Dreaming of a place called home

Book on Kashmiri Pandits does not provoke bias or propagate hate


Mariam Gabaji March 26, 2016
Book on Kashmiri Pandits does not provoke bias or propagate hate

LONDON:


It is difficult to obliterate the memory of Kashmiri Pandits who fell victim to genocide. Although their blood has dried, their screams, cries and lost laughter continue to resonate in the hearts and minds of those who lived to tell their story.


The accounts of those who survived - or, were born after - are just as haunting as the stories of the deceased. It is a collective nightmare that can never be forgotten.

A Long Dream of Home: The Persecution, Exile and Exodus of Kashmiri Pandits serves as a chilling reminder of the exodus of Kashmiri Pandits. Through 29 memoirs, it recounts three generations of angst and displacement in Kashmir – a beautiful valley marred by the murder, rape, kidnapping and torture of the Pandits, who had lived there for over 5,000 years

An author does not need to balance two sides of a story to chronicle human pain. He or she just needs to tell the truth with clarity and compassion instead of politicising the brutal past.  This is exactly what the young Kashmiri writers did in this novel. The past is viewed in a humane manner.

Book review: Say nay to fiat money

The 1948 Muslim riots and the 1950 land reforms drove many pandits out of the valley. Most of them were sent packing due to the rise of militancy. However, January 19, 1990 was the most chilling, most vicious nights of them all. These pandits were named ‘kafirs’ by the mosques. Their temples were raided and their idols were destroyed. Friends and neighbours turned against each other. There was disarray. People fled to Jammu. Those left behind suffered an unimaginable pain. But India did nothing to stand by them.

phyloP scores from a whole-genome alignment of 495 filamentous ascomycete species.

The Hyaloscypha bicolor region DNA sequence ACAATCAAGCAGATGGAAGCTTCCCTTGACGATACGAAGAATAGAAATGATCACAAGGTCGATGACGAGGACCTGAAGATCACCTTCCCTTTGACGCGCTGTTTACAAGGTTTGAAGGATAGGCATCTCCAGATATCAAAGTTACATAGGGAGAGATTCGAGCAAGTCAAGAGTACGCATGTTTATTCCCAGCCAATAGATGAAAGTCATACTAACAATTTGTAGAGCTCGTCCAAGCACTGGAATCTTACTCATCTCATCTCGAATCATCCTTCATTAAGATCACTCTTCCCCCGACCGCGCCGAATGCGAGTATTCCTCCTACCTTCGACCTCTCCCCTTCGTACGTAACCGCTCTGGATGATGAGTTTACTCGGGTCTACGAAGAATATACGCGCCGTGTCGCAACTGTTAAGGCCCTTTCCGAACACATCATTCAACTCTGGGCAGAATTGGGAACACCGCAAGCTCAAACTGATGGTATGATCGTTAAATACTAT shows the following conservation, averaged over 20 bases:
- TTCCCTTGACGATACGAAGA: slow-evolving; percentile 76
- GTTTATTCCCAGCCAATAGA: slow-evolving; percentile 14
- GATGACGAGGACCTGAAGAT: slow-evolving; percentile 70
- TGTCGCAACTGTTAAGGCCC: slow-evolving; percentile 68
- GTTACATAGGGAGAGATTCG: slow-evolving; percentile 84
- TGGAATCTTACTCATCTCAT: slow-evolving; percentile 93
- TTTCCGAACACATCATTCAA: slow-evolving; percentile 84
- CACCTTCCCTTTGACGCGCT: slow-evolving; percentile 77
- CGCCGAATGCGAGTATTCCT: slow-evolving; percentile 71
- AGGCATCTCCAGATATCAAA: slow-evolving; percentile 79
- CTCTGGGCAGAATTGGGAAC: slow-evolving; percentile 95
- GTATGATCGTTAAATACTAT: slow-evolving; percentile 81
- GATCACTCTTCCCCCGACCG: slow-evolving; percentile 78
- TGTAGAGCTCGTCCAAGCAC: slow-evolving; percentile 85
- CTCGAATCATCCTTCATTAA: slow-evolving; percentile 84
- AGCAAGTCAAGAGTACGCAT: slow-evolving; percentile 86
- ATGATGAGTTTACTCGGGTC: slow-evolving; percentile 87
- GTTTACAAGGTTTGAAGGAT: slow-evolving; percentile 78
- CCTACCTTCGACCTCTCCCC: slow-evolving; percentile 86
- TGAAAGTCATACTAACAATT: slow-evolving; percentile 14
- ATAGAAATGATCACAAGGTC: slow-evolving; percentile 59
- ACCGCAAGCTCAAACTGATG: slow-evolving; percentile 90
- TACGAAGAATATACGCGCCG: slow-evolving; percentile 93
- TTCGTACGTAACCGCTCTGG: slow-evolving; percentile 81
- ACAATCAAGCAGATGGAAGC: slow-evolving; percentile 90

The book is divided into four parts. The first part concentrates on those born and brought up in Kashmir while the second sheds light on the people who were displaced. The third section explores the lives of those brought up in migrant camps. The last part examines the inner world of those who still dream to return to a place they once called home.

It is important to understand that some of the accounts narrated in the book brought dark clouds of uncertainty to the lives of these pandits, even though they may appear to be outcomes of fairly trivial matters.

Each memoir has been written in simple English. But there is a thread of intensity in each narrative that can provoke tears as the pages merge into chapters and the stories of defeat and survival unfold.

The book does not provoke bias. There is neither a semblance of fault-finding nor hate. The preface recounts the history perfectly while the memoirs reveal truths that have never been heard of.

At the end of the book, readers realise that while the Pandits may have lost their home, their dream of returning is still alive.

Title: A Long Dream of Home: The Persecution, Exile and Exodus of Kashmiri Pandits

Edited by: Siddhartha Gigoo and Varad Sharma

Publisher: Bloomsbury India

ISBN: 9789385436208

Pages: 352

The writer is a former sports editor at The Express Tribune

Published in The Express Tribune, March 27th, 2016.

Like Life & Style on Facebook, follow @ETLifeandStyle on Twitter for the latest in fashion, gossip and entertainment. 

E-Publications

Most Read

COMMENTS (1)

vinsin | 5 years ago | Reply J&K has its own constitution, India cannot do much.
Replying to X

Comments are moderated and generally will be posted if they are on-topic and not abusive.

For more information, please see our Comments FAQ